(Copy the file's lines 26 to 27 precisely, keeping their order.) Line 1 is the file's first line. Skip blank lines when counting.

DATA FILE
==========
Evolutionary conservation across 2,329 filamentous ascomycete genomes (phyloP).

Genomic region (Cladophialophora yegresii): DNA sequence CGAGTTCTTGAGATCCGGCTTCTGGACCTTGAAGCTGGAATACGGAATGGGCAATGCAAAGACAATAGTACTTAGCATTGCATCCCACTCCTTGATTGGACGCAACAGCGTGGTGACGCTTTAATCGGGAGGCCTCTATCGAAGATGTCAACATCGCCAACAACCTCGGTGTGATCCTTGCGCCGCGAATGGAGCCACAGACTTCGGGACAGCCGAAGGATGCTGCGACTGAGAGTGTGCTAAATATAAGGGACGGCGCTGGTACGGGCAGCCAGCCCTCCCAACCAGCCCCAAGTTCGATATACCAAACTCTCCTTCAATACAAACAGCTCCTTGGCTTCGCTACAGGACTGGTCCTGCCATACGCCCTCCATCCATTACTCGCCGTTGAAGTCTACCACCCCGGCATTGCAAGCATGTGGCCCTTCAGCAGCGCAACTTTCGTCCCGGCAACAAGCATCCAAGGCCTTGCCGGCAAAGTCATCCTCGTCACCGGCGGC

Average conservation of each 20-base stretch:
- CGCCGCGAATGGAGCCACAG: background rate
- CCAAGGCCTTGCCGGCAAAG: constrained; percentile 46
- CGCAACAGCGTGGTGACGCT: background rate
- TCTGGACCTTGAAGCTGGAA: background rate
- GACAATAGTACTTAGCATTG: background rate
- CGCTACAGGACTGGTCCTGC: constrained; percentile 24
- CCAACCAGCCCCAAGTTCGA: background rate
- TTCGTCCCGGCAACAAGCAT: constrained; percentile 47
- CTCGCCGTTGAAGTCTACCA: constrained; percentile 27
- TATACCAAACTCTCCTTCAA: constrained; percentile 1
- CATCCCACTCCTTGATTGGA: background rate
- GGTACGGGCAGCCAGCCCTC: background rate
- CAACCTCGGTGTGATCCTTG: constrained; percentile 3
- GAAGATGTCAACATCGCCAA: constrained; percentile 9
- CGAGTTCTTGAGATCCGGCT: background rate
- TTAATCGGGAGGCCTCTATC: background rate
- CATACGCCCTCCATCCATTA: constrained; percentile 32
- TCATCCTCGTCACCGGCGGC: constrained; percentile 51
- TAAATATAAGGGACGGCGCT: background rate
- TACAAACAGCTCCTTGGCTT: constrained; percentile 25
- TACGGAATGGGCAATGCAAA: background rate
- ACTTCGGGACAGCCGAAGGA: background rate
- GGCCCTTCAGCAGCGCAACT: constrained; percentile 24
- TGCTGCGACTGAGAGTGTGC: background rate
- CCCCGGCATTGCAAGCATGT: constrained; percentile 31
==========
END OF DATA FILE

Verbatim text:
- GGCCCTTCAGCAGCGCAACT: constrained; percentile 24
- TGCTGCGACTGAGAGTGTGC: background rate